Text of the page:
Tudor protein is expressed throughout the life cycle, beginning in the early stages of germ-line development in the female. During oogenesis, tud mRNA appears to be present in the oocyte precursor within the germarial cysts, and in stages 1-3 it accumulates within the developing oocyte. The transcript is localized to the posterior half of the oocyte during oogenetic stages 4-7 but is not detectable within the ooplasm by egg deposition and throughout early embryogenesis (Golumbeski, 1991).

Mutations in the tudor locus of Drosophila affect two distinct determinative processes in embryogenesis; segmentation of the abdomen and determination of the primordial germ cells. The distribution of Tudor protein during embryogenesis, and the effect of various mutations on its distribution, suggest that Tudor may carry out these functions separately, based on its location in the embryo. The protein is concentrated in the posterior pole cytoplasm (germ plasm), where it is found in polar granules and mitochondria. Throughout the rest of the embryo, Tudor is associated with the cleavage nuclei. Mutations in all maternal genes known to be required for the normal functioning of the germ plasm eliminate the posterior localization of Tudor, whereas mutations in genes required for the functioning of the abdominal determinant disrupt the localization around nuclei. Analysis of embryos of different maternal genotypes indicates that the average number of pole cells formed is correlated with the amount of Tudor protein that accumulates in the germ plasm. These results suggest that Tudor localized in the germ plasm is instrumental in germ cell determination, whereas nuclear-associated Tudor protein is involved in determination of segmental pattern in the abdomen (Bardsley, 1993).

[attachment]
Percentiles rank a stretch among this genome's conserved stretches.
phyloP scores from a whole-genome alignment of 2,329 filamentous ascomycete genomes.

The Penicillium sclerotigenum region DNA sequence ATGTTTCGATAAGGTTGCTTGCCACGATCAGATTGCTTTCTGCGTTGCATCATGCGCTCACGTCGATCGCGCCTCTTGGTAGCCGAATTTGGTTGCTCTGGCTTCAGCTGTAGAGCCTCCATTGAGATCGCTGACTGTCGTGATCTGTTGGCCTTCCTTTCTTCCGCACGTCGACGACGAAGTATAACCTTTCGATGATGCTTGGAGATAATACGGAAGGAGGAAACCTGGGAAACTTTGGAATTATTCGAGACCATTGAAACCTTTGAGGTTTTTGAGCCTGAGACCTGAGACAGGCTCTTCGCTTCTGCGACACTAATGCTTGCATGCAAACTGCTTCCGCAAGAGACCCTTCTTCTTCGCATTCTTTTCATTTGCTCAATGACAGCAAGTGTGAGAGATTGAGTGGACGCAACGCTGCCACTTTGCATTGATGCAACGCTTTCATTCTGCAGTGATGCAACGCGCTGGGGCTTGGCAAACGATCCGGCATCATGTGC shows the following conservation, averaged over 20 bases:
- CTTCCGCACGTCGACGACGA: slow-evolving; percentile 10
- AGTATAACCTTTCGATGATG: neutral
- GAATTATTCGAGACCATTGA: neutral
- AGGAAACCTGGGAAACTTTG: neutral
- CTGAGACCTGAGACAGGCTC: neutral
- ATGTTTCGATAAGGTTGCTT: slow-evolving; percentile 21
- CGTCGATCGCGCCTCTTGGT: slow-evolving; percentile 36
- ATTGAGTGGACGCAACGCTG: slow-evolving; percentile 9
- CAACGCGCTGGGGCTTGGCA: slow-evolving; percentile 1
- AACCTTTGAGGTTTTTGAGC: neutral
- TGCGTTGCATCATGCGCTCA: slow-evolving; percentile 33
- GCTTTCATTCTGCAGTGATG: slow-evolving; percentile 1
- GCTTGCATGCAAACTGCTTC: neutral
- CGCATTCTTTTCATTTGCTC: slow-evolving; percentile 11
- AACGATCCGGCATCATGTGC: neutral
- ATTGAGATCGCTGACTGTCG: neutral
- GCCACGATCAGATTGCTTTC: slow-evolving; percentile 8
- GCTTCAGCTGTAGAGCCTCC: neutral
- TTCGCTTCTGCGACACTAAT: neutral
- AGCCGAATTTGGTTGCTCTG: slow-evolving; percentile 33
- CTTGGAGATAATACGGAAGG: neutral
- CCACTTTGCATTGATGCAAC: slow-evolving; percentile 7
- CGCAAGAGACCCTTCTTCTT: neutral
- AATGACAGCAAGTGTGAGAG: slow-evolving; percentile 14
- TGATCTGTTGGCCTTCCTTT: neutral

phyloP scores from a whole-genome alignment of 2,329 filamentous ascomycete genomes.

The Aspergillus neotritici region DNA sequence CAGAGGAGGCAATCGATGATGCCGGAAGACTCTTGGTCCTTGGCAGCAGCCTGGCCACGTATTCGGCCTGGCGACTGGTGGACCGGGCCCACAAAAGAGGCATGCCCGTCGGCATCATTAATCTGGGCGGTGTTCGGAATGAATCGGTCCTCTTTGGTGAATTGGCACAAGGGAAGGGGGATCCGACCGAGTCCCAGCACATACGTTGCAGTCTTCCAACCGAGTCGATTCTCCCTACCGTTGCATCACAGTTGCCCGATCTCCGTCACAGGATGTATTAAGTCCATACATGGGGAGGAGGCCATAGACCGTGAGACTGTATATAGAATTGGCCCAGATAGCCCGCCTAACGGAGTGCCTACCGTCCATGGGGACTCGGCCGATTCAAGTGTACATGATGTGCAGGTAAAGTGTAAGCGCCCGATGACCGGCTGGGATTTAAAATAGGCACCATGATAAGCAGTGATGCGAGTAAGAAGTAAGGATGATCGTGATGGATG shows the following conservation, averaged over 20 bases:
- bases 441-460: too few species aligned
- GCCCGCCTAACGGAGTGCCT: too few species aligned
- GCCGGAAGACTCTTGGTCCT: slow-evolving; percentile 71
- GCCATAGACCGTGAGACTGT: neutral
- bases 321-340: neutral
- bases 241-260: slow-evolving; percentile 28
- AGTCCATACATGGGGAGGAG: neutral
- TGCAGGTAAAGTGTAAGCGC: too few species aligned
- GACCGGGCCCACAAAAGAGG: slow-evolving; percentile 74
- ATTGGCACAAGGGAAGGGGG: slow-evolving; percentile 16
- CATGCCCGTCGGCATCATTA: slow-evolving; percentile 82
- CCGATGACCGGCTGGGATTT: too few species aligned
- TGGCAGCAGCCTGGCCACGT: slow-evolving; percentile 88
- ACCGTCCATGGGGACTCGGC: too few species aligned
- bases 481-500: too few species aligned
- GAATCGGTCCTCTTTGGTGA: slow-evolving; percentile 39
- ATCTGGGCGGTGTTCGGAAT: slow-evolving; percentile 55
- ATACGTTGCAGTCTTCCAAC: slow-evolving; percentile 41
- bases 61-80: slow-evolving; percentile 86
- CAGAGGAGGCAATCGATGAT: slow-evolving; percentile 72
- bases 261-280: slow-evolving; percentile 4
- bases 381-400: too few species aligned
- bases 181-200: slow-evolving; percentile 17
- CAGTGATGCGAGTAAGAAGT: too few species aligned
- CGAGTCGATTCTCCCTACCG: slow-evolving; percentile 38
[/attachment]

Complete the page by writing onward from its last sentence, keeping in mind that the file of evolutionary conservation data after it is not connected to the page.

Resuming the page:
Isolation of new polar granule components in Drosophila reveals P body and ER associated proteins

Germ plasm, a specialized cytoplasm present at the posterior of the early Drosophila embryo, is necessary and sufficient for germ cell formation. Germ plasm is rich in mitochondria and contains electron dense structures called polar granules. To identify novel polar granule components, proteins were isolated that associate in early embryos with Vasa (Vas) and Tudor (Tud), two known polar granule associated molecules. Maternal expression at 31B (ME31B), eIF4A, Aubergine (AUB) and Transitional Endoplasmic Reticulum 94 (TER94) were identified as components of both Vas and Tud complexes and their localization to polar granules was confirmed by immuno-electron microscopy. ME31B, eIF4A and AUB are also present in processing (P) bodies, suggesting that polar granules, which are necessary for germ line formation, might be related to P bodies. The recovery of ER associated proteins TER94 and ME31B confirms that polar granules are closely linked to the translational machinery and to mRNP assembly (Thomson, 2008).